As medical educators, we have all experienced high stakes moments like this one. But what is the best way to debrief this encounter? And how do we turn the “fight or flight” inducing stomach-churn into an educational opportunity? Sure, we can give feedback, and we should. However, to the learner, this experience may feel like a “mini-fail” and lead to feelings of guilt or shame, and possibly avoidance of similarly challenging scenarios in the future. Can we redirect a trainee’s learning trajectory just as we redirected the surgery? I think we can, with a secret ingredient called “growth mindset.”

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So I have this consult...Using the consult as a means of teaching and learning

I remember being a first-year physician in training, picking up the phone, and calling consults. I remember calling consults even if I found I did not always understand the question we had for our consultants. It bothered me at the time, but I was so busy, and asking why sometimes seemed like more energy than I could muster.

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#MedEdPearls February 2020: Psychological Safety and Accountability - The Secret Sauce of Health Professions Education

Think of a time when you were a member of an effective team (that was diverse or geographically dispersed. Why was it effective? How did this make you feel as a team member?

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The Harvard Macy Institute Podcast: Leadership development for the health professions

The Harvard Macy Institute Podcast aims to connect our Harvard Macy Institute community and to develop our interest in health professions education topics and literature. Our podcast is hosted by our Program for Educators in the Health Professions course faculty Victoria Brazil, and will feature interviews with health professions education authors and their research papers.

Podcast #2 explores Leadership development for health professionals with Cathy Green and Grant Phelps in preparation for the Monash Institute for Health and Clinical Education (MIHCE) Leadership and Innovations course.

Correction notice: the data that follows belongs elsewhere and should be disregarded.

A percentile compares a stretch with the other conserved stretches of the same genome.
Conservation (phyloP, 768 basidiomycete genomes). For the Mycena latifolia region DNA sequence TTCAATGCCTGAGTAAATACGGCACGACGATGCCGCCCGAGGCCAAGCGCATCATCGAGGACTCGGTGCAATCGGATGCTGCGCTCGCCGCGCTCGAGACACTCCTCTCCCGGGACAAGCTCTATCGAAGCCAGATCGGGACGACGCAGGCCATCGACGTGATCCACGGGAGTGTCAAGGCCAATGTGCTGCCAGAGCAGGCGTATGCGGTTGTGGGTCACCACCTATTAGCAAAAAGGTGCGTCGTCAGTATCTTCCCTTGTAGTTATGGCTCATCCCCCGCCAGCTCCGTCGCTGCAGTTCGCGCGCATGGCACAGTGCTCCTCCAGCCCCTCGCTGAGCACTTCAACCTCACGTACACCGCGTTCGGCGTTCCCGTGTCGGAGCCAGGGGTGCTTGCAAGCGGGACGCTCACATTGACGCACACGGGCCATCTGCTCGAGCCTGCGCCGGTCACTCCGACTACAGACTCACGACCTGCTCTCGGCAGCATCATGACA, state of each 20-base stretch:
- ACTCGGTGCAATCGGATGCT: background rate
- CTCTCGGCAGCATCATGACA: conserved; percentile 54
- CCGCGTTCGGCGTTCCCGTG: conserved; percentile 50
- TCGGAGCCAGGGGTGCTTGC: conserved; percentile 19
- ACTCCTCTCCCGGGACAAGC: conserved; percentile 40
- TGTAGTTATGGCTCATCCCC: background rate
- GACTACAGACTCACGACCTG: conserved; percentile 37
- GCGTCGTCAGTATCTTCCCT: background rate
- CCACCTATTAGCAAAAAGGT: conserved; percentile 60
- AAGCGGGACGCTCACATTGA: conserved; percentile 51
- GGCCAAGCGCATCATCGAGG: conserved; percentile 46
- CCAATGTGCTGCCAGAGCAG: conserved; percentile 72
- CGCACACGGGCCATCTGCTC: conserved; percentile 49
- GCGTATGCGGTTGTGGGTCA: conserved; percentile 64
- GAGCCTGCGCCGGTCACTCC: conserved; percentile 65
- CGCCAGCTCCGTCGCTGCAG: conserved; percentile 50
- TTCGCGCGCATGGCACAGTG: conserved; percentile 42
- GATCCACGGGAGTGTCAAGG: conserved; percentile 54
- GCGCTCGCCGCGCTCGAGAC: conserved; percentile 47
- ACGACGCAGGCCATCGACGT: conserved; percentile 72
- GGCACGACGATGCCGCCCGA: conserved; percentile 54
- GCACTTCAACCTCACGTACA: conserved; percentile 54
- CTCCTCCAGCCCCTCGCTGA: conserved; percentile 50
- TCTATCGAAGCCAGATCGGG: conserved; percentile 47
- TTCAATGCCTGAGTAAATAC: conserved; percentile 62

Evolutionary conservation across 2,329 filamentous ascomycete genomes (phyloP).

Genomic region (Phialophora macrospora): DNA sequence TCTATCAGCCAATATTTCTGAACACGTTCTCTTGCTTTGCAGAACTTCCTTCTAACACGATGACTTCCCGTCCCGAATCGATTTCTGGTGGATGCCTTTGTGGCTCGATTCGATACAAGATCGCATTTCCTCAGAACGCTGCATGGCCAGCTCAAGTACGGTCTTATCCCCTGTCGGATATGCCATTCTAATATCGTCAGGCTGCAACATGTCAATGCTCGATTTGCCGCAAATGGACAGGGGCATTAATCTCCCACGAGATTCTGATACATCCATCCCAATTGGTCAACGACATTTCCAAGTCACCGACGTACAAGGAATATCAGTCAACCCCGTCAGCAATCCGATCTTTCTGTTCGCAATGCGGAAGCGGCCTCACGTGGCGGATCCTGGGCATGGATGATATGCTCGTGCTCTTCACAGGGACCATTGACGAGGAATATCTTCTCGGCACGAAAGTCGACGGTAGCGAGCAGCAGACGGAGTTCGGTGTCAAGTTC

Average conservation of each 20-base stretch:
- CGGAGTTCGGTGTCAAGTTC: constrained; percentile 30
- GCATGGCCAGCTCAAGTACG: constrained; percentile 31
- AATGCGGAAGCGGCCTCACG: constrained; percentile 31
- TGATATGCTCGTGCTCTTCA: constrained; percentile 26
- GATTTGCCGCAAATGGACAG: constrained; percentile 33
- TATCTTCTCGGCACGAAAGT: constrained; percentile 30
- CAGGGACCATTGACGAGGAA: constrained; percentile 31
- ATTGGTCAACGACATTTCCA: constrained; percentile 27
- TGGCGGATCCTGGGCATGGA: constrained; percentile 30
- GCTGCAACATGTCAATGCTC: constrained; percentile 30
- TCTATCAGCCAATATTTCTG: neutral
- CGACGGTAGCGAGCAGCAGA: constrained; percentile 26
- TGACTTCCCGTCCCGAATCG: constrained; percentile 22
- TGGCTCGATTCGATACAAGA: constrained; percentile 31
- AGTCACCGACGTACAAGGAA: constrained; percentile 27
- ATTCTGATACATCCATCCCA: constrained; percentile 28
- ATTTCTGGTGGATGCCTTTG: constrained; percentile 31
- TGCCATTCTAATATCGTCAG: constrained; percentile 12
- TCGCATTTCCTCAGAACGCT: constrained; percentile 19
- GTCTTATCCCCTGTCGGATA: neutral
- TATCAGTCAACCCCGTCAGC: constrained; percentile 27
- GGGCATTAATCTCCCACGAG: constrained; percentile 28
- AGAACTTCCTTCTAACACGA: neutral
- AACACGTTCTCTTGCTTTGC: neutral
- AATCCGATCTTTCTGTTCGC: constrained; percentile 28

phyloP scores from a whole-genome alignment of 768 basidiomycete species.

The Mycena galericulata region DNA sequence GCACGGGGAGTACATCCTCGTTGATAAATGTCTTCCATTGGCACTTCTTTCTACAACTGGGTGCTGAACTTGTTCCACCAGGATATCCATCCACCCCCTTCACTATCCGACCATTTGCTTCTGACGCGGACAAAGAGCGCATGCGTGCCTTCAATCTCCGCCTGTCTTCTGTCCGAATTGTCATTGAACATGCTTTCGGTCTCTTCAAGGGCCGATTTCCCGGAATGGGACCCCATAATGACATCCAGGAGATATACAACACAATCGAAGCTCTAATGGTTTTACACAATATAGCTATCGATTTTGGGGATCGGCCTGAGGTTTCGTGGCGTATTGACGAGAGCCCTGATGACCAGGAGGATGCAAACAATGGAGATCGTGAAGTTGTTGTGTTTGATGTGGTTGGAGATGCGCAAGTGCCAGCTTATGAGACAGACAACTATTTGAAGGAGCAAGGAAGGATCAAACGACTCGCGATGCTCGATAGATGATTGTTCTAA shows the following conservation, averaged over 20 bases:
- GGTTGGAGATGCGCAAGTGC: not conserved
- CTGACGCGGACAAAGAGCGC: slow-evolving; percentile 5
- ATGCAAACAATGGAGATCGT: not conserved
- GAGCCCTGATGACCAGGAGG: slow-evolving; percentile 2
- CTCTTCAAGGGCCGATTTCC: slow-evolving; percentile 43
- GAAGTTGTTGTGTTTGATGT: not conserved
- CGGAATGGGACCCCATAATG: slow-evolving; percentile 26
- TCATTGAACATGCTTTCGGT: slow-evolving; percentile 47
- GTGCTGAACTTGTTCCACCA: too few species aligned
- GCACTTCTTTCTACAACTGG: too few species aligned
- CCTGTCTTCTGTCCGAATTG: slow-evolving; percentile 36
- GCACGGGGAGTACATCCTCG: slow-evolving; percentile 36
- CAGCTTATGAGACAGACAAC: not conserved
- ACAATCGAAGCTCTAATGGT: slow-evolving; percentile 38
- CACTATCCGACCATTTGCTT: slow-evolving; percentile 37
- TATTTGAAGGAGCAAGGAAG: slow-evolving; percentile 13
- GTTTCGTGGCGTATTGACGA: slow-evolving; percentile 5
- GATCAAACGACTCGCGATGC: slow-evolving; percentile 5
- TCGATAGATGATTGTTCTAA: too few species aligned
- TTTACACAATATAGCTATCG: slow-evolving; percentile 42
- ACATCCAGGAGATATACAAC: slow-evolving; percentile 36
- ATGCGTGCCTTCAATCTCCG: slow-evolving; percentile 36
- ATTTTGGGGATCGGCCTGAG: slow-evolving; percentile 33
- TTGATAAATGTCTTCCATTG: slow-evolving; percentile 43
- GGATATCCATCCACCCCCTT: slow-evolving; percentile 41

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Teaching Clinical Reasoning: How early is too early?

Although most medical schools have a pre-clerkship course dedicated to history taking, physical exam, and early patient exposure, clinical reasoning is rarely taught during the first years of medical school. Educators routinely wait until the more clinically focused clerkship to introduce and foster these skills. A recent national survey of clerkship directors found that most students enter clerkship with a “poor to fair” knowledge of clinical reasoning concepts. As a result, early clerkship students are left to merely observe the complex cognitive processes of more experienced clinicians that result in diagnostic and management decisions. Questions such as “How did you get to that?,” “How did you process all of that information so quickly?,” and “How did you know which questions to ask?” are common.

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Building New #MedEd Communities with Old Friends

It started with a Twitter post. To celebrate #HMICommunity Day, Holly Gooding (Educators ’10) shared a photo from the rooftop of the Grady Hospital parking deck in downtown Atlanta, the gold dome of the State Capitol building gleaming in the background on a sweltering summer day. Lynda Goodfellow (Educators ’16) recognized that backdrop as the same one from her own office and reached out to Holly. Over coffee in the Georgia State University (GSU) Student Center, where she serves as Associate Dean for Academic Affairs, Lynda updated her former project group facilitator on the success of her HMI project. Lynda had just welcomed her inaugural class of interprofessional faculty into the Lewis College Teacher Scholar Academy at GSU. Wait a minute, thought Holly. That sounds similar to Linda Lewin’s (Educators ’97) Woodruff Health Educators Academy at Emory University, Holly’s new academic home. Could it be that both Linda and Lynda were transforming interprofessional education in Atlanta using Harvard Macy Institute principles?

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#MedEdPearl January 2020: About Learner Feedback: The Gift No One Likes to Give but Really Should

Let’s be honest about one thing: No one likes giving constructive feedback to learners. Even with the brightest learners, the process can be quite daunting and, at times, repetitive. Yet, we find ourselves seeking support from colleagues and other experts in the field to find fresh ways to deliver effective feedback. This #MedEdPearls highlights the SPIKES protocol as a tool for learner feedback. In 2011, the tool was adapted by Thomas and Arnold to identify parallels between giving feedback and delivering bad news to patients. Additionally, they found the structure of the SPIKES protocol served as a buttress of support for medical professionals newer to the role of instructor. Consider the use of SPIKES the next time you deliver feedback: